In 1982, fans experienced Jim Henson's groundbreaking film, "The Dark Crystal," for the first time. It told the saga of Jen, the last of the Gelflings, as he embarks on a quest with his companions Kira and Fizzgig to heal the Crystal of Truth one thousand years after the UrSkeks shattered it. Now, nearly 30 years after the release of the original film, Archaia reveals the origin of "The Dark Crystal's" world with "The Creation Myths," the first of a trilogy of graphic novels, on December 28. Plotted and featuring a cover by original "Dark Crystal" concept artist Brian Froud and written by Brian Holguin with art by Alex Sheikman, "The Dark Crystal: The Creation Myths" tells the story of the creation of the world of Thra, detailing the history of the world leading up to the events of "The Dark Crystal."
Writer Brian Holguin and artist Alex Sheikman spoke with CBR News about the upcoming prequel, the design inspiration and creative process involved in fleshing out the legend of Thra and their care to pay proper homage to the original film.
CBR News: Brian, when you started scripting "The Creation Myths," how challenging did you find filling in the background story of the film to be?
Brian Holguin: Well, there was a general blueprint laid out by Brian Froud and the "World of the Dark Crystal" book. But there was a lot of stuff to fill in. But that was really the fun stuff. With a movie like "The Dark Crystal," you fall in the love with the world and you want to see what exists beyond the edges of the screen. Alex and I got to imagine new creatures and environments that would fit into the existing mythology.
Were there any special resources you were able to tap for your research into this world?
Holguin: Well, I watched the movie for the umpteenth time and really pored over the reference material in the World of the Dark Crystal. Brian Froud was available to give us some insights. And there’s Joe La Favi who played sort of the liaison/curator role with Henson Co. So between all them, I got most of my questions and answered. Much of the time, the answer was "It's up to you. Make it up."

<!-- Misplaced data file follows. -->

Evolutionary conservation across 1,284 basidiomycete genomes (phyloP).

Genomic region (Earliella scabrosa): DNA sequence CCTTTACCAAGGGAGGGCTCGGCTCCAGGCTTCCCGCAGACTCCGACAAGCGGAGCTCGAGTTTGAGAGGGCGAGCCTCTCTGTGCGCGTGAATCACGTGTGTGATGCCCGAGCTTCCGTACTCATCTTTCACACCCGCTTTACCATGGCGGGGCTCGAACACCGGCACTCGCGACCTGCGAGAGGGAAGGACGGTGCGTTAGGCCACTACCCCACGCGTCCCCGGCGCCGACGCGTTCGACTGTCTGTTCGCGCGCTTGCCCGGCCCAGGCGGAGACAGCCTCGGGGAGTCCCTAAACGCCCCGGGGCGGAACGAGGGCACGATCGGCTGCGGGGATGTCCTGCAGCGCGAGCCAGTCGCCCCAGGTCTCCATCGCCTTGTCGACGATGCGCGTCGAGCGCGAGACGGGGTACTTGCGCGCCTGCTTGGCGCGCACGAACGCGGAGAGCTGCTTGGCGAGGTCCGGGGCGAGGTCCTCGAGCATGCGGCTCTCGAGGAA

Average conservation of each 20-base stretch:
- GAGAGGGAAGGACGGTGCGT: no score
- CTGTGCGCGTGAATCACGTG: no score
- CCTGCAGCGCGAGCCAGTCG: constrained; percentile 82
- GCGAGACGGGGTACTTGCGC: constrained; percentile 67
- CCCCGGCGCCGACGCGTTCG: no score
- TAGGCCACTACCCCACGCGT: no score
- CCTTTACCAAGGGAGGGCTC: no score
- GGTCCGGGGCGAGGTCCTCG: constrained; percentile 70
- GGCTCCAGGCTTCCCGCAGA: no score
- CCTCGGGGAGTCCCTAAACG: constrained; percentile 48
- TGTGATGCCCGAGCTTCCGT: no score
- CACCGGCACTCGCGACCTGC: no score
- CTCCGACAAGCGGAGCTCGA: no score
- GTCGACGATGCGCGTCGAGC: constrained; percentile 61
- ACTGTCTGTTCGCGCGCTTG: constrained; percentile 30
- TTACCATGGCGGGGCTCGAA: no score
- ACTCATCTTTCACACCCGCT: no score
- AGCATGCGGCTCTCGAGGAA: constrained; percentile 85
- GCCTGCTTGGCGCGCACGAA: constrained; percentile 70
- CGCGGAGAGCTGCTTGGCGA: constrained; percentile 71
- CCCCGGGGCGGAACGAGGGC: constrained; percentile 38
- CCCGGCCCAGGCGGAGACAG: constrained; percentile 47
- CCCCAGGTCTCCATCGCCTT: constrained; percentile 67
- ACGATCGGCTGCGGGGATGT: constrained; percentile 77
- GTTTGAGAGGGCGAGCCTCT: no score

The first "Dark Crystal: The Creation Myths" is the start of a three-volume series of graphic novels. Where does the origin for the world of Thra begin and which races are involved?
Holguin: It absolutely starts at the beginning. Not just the beginning of Thra, but of the entire universe. It begins at that universe's equivalent of the Big Bang. In the first volume, we have Aughra and the Gelflings and the Urkeks, or Star Beings. The Skeksis and the Mystics don't arrive till Volume Two.
What is the time span that each volume will cover? How much will be revealed about the extinction of the Gelflings?
Holguin: The first volume will be from the dawn of creation to several centuries before the darkening of the Crystal. Volume Two will be from that point the several centuries after the darkening. And Volume Three will fill in everything from that point to just before the events of the film.
Alex mentioned that Aughra shows up in the book. What is Aughra's role in the first "The Creation Myths" volume and how will her role continue to develop as the story continues?
Holguin: We really get to see Aughra as a nurturer, an earth goddess. But we see she has her flaws and is definitely blind to certain things going on around her.
Considering that Jen, Kira and Fizzgig haven't been born as of the creation of Thra, who are the new players in "The Creation Myths?"
Holguin: Well, the main new player is a character called Raunip, who is Aughra's son and whose parentage is somewhat in question. He was conceived and designed by Brian Froud and is basically the trickster character in this myth cycle. We also meet a number of Gelflings and we get to see the breadth and range of Gelfling civilization at its height.
What is the format like for telling the actual myth? Will it all be in one sequence or will it jump around and follow different characters as the story unravels?
Holguin: There's a storyteller who is relating several different myths or stories, some set centuries apart. But there is a through-line tying it all together, although you may not see it until the very end.
To bring this story to life, you're working with original "Dark Crystal" designer Brian Froud and artist Alex Sheikman -- take us through the creative process. How much interaction have you had with Brian and Alex?
Holguin: There was a lot of info early on from Brian Froud. It was a basic guide to the history and nature of the Dark Crystal universe and a primer on new characters like Raunip. It was my job to kind of take that information, fill in spots, and bang it into story shape. As for Alex, it was a real treat and he made things easy for me. When working with a new artist, it’s hard to know how tightly you need to script or how much free rein you can let them have in the storytelling. Alex and I did the "Dark Crystal" Free Comic Book Day comic together and I scripted it all rather tight, but I saw he knew what he was doing in terms of storytelling and character design. So with Volume One, I let him run with things. I'd give a few suggestions as far as layout or creature design, but told him that if he had a better way, to go for it. He made me look good.
How well do you think "The Dark Crystal" lends itself to comic book storytelling?
Holguin: It's a great fit. Because of the nature of the story, not all the chapters are the same length and there interstitial pieces, so it would be rather hard to fit a monthly, 22-page count for a regular comic book. And I think it will read much better all in one go, rather than having to wait for individual issues.